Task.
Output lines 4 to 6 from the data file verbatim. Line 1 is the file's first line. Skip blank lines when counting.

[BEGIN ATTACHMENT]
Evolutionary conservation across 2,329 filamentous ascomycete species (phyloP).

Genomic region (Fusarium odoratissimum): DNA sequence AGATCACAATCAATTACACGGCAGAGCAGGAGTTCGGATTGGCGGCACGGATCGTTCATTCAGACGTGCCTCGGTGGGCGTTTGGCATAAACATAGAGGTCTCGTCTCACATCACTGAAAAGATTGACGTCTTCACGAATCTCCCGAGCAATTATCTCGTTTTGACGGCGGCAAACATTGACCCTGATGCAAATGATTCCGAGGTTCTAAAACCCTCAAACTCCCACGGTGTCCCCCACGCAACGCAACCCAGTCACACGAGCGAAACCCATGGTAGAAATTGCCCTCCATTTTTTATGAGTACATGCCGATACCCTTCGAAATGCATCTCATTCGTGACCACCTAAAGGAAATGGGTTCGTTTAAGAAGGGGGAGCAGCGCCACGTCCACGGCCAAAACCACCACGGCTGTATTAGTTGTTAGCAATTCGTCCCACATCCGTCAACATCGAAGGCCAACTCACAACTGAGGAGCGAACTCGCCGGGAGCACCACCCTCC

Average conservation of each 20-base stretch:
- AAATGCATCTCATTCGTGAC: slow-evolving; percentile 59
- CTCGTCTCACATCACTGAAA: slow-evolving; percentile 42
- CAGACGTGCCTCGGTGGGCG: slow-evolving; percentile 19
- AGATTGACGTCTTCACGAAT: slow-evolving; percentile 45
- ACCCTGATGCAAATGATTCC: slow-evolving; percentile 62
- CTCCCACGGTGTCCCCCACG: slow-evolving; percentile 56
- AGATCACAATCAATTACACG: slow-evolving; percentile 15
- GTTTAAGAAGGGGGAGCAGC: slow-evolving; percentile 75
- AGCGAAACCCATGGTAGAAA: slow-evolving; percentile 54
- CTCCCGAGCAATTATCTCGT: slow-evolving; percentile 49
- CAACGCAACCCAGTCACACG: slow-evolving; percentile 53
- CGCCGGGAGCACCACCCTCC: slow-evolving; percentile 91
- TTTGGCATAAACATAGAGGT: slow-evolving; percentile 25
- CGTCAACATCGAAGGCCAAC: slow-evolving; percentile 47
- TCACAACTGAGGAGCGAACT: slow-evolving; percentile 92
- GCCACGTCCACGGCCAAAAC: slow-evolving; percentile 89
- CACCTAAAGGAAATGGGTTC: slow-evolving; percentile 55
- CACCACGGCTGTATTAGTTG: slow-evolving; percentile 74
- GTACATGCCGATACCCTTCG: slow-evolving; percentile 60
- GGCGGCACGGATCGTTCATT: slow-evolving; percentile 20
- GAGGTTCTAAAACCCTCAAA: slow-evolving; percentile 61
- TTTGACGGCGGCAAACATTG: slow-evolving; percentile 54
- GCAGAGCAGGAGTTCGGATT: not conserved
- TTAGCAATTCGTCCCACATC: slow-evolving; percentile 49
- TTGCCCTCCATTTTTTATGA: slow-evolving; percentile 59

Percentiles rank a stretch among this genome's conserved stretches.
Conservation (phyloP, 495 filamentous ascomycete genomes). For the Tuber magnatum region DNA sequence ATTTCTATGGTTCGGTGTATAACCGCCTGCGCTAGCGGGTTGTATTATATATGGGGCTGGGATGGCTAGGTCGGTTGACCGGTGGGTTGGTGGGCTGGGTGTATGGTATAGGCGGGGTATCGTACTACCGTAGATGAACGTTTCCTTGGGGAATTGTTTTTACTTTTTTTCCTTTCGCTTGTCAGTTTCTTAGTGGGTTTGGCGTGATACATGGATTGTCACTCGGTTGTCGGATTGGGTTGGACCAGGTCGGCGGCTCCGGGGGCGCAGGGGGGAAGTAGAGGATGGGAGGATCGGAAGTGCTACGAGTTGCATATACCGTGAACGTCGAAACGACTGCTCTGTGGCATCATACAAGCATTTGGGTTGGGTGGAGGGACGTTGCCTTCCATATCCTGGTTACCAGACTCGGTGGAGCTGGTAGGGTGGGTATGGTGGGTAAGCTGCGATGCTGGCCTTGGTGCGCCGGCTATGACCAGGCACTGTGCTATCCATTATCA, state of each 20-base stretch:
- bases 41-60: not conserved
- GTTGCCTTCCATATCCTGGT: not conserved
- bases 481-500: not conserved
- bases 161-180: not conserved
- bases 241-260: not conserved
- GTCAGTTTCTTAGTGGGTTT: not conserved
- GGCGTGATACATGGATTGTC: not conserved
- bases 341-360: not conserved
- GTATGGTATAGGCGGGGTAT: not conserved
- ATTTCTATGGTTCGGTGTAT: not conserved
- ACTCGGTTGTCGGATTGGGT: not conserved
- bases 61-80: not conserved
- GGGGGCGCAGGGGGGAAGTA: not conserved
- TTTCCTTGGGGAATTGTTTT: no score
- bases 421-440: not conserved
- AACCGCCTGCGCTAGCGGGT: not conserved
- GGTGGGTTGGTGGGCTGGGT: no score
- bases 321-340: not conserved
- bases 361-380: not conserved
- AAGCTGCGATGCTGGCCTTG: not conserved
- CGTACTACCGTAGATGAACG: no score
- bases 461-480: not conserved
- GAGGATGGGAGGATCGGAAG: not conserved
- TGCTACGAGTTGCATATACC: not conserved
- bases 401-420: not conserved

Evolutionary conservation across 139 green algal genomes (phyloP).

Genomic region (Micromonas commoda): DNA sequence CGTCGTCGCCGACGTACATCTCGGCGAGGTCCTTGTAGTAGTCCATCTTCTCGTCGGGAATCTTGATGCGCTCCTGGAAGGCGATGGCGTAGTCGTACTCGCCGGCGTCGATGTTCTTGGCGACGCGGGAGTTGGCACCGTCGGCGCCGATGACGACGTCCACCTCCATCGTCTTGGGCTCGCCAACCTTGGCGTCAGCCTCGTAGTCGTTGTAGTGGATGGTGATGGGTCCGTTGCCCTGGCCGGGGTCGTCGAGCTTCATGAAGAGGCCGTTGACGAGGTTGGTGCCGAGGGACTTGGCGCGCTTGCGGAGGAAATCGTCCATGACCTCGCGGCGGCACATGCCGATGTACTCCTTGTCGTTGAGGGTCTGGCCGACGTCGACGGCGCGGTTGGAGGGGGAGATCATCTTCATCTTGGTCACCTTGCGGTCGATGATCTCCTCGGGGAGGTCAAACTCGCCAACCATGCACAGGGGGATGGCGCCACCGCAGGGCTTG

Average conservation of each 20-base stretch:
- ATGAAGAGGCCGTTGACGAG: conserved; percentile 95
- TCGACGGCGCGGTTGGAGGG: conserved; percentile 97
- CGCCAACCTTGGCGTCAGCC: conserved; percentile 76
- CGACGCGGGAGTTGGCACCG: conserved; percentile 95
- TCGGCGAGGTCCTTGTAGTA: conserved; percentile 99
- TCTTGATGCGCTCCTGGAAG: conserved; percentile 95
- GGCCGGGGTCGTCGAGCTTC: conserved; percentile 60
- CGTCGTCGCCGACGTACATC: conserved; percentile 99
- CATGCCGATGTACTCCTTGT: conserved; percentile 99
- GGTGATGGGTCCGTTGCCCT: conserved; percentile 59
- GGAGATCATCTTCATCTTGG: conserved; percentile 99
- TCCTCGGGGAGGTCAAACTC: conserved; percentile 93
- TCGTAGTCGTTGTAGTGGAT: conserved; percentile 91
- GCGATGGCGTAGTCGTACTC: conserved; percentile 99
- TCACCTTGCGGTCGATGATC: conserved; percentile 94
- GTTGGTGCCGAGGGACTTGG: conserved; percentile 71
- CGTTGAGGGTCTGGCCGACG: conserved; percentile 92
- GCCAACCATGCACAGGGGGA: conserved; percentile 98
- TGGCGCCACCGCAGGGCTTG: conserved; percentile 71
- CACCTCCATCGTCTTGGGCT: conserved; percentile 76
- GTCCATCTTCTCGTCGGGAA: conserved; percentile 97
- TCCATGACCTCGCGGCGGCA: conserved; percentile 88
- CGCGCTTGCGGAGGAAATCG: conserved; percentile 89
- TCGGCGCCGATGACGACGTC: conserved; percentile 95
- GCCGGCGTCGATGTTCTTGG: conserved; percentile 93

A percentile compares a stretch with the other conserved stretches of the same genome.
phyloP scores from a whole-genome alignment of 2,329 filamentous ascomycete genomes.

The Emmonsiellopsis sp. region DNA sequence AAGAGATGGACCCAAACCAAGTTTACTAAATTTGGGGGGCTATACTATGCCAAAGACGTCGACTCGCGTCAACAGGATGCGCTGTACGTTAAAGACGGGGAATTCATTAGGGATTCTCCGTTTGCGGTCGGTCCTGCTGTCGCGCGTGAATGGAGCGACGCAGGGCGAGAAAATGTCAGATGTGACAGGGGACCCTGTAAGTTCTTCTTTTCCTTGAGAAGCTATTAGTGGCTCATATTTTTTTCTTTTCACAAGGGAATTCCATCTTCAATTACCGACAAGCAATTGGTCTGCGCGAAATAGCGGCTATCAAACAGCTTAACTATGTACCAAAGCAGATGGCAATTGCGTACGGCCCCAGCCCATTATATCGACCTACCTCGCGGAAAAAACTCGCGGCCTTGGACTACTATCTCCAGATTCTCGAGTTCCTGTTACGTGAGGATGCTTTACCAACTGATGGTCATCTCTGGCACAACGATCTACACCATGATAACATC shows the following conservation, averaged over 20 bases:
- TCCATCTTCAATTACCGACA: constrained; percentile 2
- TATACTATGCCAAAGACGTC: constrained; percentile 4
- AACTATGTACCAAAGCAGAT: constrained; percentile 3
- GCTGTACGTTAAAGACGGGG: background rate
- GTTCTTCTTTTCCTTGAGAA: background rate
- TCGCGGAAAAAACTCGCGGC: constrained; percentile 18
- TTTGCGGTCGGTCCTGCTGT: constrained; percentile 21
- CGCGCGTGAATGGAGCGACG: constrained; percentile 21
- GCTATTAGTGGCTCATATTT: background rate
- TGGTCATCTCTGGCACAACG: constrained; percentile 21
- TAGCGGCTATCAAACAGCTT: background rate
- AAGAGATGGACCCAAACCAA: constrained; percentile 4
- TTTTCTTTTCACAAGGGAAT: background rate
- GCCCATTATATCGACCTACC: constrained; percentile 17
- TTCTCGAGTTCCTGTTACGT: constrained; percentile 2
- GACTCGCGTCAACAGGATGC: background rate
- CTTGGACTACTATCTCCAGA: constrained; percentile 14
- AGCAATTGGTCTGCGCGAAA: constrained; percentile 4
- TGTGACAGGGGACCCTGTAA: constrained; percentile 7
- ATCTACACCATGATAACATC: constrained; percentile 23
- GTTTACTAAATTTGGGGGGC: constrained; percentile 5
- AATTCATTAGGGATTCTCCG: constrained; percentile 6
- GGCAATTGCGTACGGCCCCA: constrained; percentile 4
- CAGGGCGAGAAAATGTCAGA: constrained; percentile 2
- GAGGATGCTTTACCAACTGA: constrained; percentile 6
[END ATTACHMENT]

- AAATGCATCTCATTCGTGAC: slow-evolving; percentile 59
- CTCGTCTCACATCACTGAAA: slow-evolving; percentile 42
- CAGACGTGCCTCGGTGGGCG: slow-evolving; percentile 19